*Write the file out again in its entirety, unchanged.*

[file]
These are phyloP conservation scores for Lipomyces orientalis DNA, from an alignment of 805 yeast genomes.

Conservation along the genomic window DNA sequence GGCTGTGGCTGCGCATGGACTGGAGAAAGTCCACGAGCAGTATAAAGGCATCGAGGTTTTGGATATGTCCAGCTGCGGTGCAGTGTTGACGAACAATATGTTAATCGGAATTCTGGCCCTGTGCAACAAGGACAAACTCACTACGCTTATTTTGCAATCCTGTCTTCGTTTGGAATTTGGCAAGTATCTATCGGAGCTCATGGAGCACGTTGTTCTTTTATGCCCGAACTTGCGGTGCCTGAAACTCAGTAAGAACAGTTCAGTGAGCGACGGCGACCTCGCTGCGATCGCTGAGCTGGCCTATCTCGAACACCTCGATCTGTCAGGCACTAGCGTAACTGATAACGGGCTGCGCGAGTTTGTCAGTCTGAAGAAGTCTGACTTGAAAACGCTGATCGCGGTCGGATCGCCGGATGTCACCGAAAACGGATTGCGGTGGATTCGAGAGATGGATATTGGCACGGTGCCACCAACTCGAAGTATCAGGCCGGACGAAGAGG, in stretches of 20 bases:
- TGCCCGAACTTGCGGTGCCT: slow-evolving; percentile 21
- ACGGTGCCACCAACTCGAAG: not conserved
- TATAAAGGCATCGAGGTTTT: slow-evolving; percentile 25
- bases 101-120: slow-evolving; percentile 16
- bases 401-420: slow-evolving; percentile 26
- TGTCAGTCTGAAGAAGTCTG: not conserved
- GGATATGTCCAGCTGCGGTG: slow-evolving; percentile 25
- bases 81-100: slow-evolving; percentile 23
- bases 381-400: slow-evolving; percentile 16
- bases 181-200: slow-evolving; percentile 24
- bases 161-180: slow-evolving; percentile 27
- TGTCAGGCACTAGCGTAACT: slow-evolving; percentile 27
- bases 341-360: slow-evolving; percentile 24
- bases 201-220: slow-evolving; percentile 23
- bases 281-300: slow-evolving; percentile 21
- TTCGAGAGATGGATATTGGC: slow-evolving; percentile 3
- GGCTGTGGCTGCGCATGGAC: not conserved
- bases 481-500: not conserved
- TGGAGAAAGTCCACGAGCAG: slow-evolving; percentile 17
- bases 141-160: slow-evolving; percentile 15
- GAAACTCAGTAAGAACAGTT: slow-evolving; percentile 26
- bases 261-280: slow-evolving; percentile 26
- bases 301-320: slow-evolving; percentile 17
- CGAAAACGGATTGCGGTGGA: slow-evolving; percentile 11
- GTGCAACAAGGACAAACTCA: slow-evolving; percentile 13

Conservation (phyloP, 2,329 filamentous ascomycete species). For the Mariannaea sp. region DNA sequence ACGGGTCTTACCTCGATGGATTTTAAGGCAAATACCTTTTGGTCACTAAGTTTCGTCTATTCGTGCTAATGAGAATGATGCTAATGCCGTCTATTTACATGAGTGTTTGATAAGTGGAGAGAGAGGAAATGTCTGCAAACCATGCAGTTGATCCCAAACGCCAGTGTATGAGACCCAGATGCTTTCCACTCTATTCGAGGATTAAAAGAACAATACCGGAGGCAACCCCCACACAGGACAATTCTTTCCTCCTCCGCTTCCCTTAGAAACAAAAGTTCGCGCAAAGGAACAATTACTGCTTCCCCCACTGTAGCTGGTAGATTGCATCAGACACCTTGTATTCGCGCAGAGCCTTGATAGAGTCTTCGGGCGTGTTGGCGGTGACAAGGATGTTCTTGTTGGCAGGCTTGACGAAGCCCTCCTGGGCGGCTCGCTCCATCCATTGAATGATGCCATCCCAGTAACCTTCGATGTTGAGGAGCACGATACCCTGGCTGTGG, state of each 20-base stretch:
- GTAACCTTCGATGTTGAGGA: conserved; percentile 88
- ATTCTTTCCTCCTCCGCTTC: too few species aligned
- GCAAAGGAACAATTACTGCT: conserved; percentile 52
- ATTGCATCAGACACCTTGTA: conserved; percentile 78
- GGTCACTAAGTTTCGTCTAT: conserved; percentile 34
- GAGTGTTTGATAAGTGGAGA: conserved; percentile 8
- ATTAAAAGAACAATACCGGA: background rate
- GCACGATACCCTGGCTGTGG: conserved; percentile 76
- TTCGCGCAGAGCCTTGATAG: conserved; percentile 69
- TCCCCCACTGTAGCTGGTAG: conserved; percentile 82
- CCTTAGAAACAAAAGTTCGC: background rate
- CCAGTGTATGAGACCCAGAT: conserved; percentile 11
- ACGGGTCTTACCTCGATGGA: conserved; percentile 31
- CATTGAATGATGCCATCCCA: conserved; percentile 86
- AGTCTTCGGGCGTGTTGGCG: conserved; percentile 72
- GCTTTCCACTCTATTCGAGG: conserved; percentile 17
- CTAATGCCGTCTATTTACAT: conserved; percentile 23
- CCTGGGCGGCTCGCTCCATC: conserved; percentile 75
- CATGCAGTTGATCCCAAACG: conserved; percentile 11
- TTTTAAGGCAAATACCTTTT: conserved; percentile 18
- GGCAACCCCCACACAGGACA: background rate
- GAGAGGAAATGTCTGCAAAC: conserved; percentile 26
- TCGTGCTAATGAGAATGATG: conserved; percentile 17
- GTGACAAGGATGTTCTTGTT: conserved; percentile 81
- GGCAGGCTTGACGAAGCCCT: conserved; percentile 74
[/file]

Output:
These are phyloP conservation scores for Lipomyces orientalis DNA, from an alignment of 805 yeast genomes.

Conservation along the genomic window DNA sequence GGCTGTGGCTGCGCATGGACTGGAGAAAGTCCACGAGCAGTATAAAGGCATCGAGGTTTTGGATATGTCCAGCTGCGGTGCAGTGTTGACGAACAATATGTTAATCGGAATTCTGGCCCTGTGCAACAAGGACAAACTCACTACGCTTATTTTGCAATCCTGTCTTCGTTTGGAATTTGGCAAGTATCTATCGGAGCTCATGGAGCACGTTGTTCTTTTATGCCCGAACTTGCGGTGCCTGAAACTCAGTAAGAACAGTTCAGTGAGCGACGGCGACCTCGCTGCGATCGCTGAGCTGGCCTATCTCGAACACCTCGATCTGTCAGGCACTAGCGTAACTGATAACGGGCTGCGCGAGTTTGTCAGTCTGAAGAAGTCTGACTTGAAAACGCTGATCGCGGTCGGATCGCCGGATGTCACCGAAAACGGATTGCGGTGGATTCGAGAGATGGATATTGGCACGGTGCCACCAACTCGAAGTATCAGGCCGGACGAAGAGG, in stretches of 20 bases:
- TGCCCGAACTTGCGGTGCCT: slow-evolving; percentile 21
- ACGGTGCCACCAACTCGAAG: not conserved
- TATAAAGGCATCGAGGTTTT: slow-evolving; percentile 25
- bases 101-120: slow-evolving; percentile 16
- bases 401-420: slow-evolving; percentile 26
- TGTCAGTCTGAAGAAGTCTG: not conserved
- GGATATGTCCAGCTGCGGTG: slow-evolving; percentile 25
- bases 81-100: slow-evolving; percentile 23
- bases 381-400: slow-evolving; percentile 16
- bases 181-200: slow-evolving; percentile 24
- bases 161-180: slow-evolving; percentile 27
- TGTCAGGCACTAGCGTAACT: slow-evolving; percentile 27
- bases 341-360: slow-evolving; percentile 24
- bases 201-220: slow-evolving; percentile 23
- bases 281-300: slow-evolving; percentile 21
- TTCGAGAGATGGATATTGGC: slow-evolving; percentile 3
- GGCTGTGGCTGCGCATGGAC: not conserved
- bases 481-500: not conserved
- TGGAGAAAGTCCACGAGCAG: slow-evolving; percentile 17
- bases 141-160: slow-evolving; percentile 15
- GAAACTCAGTAAGAACAGTT: slow-evolving; percentile 26
- bases 261-280: slow-evolving; percentile 26
- bases 301-320: slow-evolving; percentile 17
- CGAAAACGGATTGCGGTGGA: slow-evolving; percentile 11
- GTGCAACAAGGACAAACTCA: slow-evolving; percentile 13

Conservation (phyloP, 2,329 filamentous ascomycete species). For the Mariannaea sp. region DNA sequence ACGGGTCTTACCTCGATGGATTTTAAGGCAAATACCTTTTGGTCACTAAGTTTCGTCTATTCGTGCTAATGAGAATGATGCTAATGCCGTCTATTTACATGAGTGTTTGATAAGTGGAGAGAGAGGAAATGTCTGCAAACCATGCAGTTGATCCCAAACGCCAGTGTATGAGACCCAGATGCTTTCCACTCTATTCGAGGATTAAAAGAACAATACCGGAGGCAACCCCCACACAGGACAATTCTTTCCTCCTCCGCTTCCCTTAGAAACAAAAGTTCGCGCAAAGGAACAATTACTGCTTCCCCCACTGTAGCTGGTAGATTGCATCAGACACCTTGTATTCGCGCAGAGCCTTGATAGAGTCTTCGGGCGTGTTGGCGGTGACAAGGATGTTCTTGTTGGCAGGCTTGACGAAGCCCTCCTGGGCGGCTCGCTCCATCCATTGAATGATGCCATCCCAGTAACCTTCGATGTTGAGGAGCACGATACCCTGGCTGTGG, state of each 20-base stretch:
- GTAACCTTCGATGTTGAGGA: conserved; percentile 88
- ATTCTTTCCTCCTCCGCTTC: too few species aligned
- GCAAAGGAACAATTACTGCT: conserved; percentile 52
- ATTGCATCAGACACCTTGTA: conserved; percentile 78
- GGTCACTAAGTTTCGTCTAT: conserved; percentile 34
- GAGTGTTTGATAAGTGGAGA: conserved; percentile 8
- ATTAAAAGAACAATACCGGA: background rate
- GCACGATACCCTGGCTGTGG: conserved; percentile 76
- TTCGCGCAGAGCCTTGATAG: conserved; percentile 69
- TCCCCCACTGTAGCTGGTAG: conserved; percentile 82
- CCTTAGAAACAAAAGTTCGC: background rate
- CCAGTGTATGAGACCCAGAT: conserved; percentile 11
- ACGGGTCTTACCTCGATGGA: conserved; percentile 31
- CATTGAATGATGCCATCCCA: conserved; percentile 86
- AGTCTTCGGGCGTGTTGGCG: conserved; percentile 72
- GCTTTCCACTCTATTCGAGG: conserved; percentile 17
- CTAATGCCGTCTATTTACAT: conserved; percentile 23
- CCTGGGCGGCTCGCTCCATC: conserved; percentile 75
- CATGCAGTTGATCCCAAACG: conserved; percentile 11
- TTTTAAGGCAAATACCTTTT: conserved; percentile 18
- GGCAACCCCCACACAGGACA: background rate
- GAGAGGAAATGTCTGCAAAC: conserved; percentile 26
- TCGTGCTAATGAGAATGATG: conserved; percentile 17
- GTGACAAGGATGTTCTTGTT: conserved; percentile 81
- GGCAGGCTTGACGAAGCCCT: conserved; percentile 74